# Equational Reasoning

# Equational Reasoning¶

Equational Reasoning is a method used in Proofs to explain how code works. We step through the code and describe what is happening at each step.

Equational Reasoning will be used as a component part of larger proofs. We will use it inside a larger proof to verify a function does what it is supposed to. In many cases, we will be using abstract values in the proof and reasoning about how the code works on them.

For now, we will just use Equational Reasoning to verify we understand the sequence of events that happen when executing.

There are three justifications that can be used.

**Premise/Assume**- We either start from a function call or assume a function call happened.**Evaluation of …**- We evaluate a command that is built into the language.**Apply Definition of …**- We replace a function call with it’s known definition.

The proof structure will match our deductive proofs. There will be line numbers on the left and justifications on the write. This proof is designed to be written in the source code of our file.

Let us return to our custom build length function. This time implemented as `size`

.

```
(define (size L)
(if (null? L)
0
(+ 1 (size (rest L)))
)
)
```

We want to **prove** that `(size '(1 2))`

will return 2. The proof is given below.

```
;1. (size '(1 2)) ;Premise
;2. (if (null? '(1 2)) 0 (+ 1 (size (rest '(1 2))))) ;Apply Definition of size
;3. (if #f 0 (+ 1 (size (rest '(1 2))))) ;Evaluation of null predicate
;4. (+ 1 (size (rest '(1 2)))) ;Evaluation of if conditional
;5. (+ 1 (size '(2))) ;Evaluation of rest
;6. (+ 1 (if (null? '(2)) 0 (+ 1 (size (rest '(2)))))) ;Apply Definition of size
;7. (+ 1 (if #f 0 (+ 1 (size (rest '(2)))))) ;Evaluation of null predicate
;8. (+ 1 (+ 1 (size (rest '(2))))) ;Evaluation of if conditional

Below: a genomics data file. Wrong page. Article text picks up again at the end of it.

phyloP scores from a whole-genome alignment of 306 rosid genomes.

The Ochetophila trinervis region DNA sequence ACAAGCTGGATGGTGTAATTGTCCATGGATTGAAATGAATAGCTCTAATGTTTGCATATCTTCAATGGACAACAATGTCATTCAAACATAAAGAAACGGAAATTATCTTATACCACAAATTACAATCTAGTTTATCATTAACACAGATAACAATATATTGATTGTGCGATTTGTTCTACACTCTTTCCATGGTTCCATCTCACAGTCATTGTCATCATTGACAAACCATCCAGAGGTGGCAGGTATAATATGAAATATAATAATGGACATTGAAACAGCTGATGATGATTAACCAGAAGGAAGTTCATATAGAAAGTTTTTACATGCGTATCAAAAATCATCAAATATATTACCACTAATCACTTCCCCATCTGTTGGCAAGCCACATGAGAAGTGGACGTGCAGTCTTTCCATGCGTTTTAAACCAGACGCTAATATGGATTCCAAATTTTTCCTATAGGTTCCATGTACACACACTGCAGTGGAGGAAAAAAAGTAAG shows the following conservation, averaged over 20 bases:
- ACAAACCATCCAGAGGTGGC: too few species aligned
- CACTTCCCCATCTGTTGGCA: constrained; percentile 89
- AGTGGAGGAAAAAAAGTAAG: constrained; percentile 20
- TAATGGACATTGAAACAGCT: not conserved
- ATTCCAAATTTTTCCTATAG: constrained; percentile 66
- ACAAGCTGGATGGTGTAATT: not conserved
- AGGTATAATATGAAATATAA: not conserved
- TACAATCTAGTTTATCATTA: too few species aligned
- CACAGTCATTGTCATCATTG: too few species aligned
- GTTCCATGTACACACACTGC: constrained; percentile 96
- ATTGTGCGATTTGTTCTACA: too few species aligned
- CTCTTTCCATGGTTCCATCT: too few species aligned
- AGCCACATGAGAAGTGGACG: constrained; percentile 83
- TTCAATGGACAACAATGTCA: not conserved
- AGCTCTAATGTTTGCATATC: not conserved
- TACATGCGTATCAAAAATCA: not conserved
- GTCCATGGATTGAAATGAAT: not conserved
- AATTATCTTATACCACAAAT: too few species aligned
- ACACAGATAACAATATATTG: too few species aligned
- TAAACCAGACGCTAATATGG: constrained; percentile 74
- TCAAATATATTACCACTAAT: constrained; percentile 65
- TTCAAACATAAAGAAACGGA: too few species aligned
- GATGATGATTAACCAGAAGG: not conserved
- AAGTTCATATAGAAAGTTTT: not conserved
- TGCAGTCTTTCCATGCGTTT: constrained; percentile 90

;9. (+ 1 (+ 1 (size '()))) ;Evaluation of rest
;10. (+ 1 (+ 1 (if (null? '()) 0 (+ 1 (size (rest '()))) ) )) ;Apply Definition of size
;11. (+ 1 (+ 1 (if #t 0 (+ 1 (size (rest '())))))) ;Evaluation of null predicate
;12. (+ 1 (+ 1 0)) ;Evaluation of if conditional
;13. (+ 1 1) ;Evaluation of Addition
;14. 2 ;Evaluation of Addition
```

By walking through the code in this manner, we provide a *pen and paper* justification that it does what we want.

There are a few rules of thumb related to the **apply** and **evaluation** justifications.

For **application**, we only use it on functions we have defined. Additionally, it should only be functions we want to prove something about. If a return value has already been proven elsewhere, we could just reference that proof. We could say **evaluation of function as seen in proof …**. You want your justifications to read well. So, there is a little flexibility. You could write **Apply length**, **apply definition of length**, or **App. Def. Length**. Just make sure you state that it is an **application** and the name of the function you are applying.

In short, application means “replace a function call with its body”. We copy in the body of the function and replace the parameters with their values. Evaluation means to evaluate a built in. We don’t know how the code works because it came with Racket. We just predict what the return value will be based on our knowledge of the language.

For **evaluation**, you may only evaluate one type of operator per line. You cannot evaluate a subtraction and an addition on the same line. You could evaluate two subtraction commands on the same line. This can be shortened to **Evaluate Operator** or **Eval. Operator**. You must state the operator you are evaluating.

The following function defines Euclid’s classic algorithm to find the greatest common divisor. We prove that `(gcd 48 24)`

returns 24.

```
(define (gcd a b)
(if (= 0 b)
a
(gcd b (remainder a b))))
```

The proof is given below.

```
;1. (gcd 48 24) ;Premise
;2. (if (= 0 24) 48 (gcd 24 (remainder 48 24))) ;Apply Def. gcd
;3. (if #f 48 (gcd 24 (remainder 48 24))) ;Evaluate Equals
;4. (gcd 24 (remainder 48 24)) ;Evaluate If
;5. (gcd 24 0) ;Evaluate Remainder
;6. (if (= 0 0) 24 (gcd 0 (remainder 24 0))) ;Apply Def. gcd
;7. (if #t 24 (gcd 0 (remainder 24 0))) ;Evaluate Equals
;8. 24 ;Evaluate If
```

Note

Sometimes proofs will get to long to reasonably fit on one line. You may break up a command over multiple lines and tab it over. You may also use an ellipsis … over parts of the code that are not relevant to the current line of the proof.

Equational Reasoning isn’t that powerful on its own. It just traces how the code executes. It becomes powerful when used with other proof techniques like contradiction and subproofs.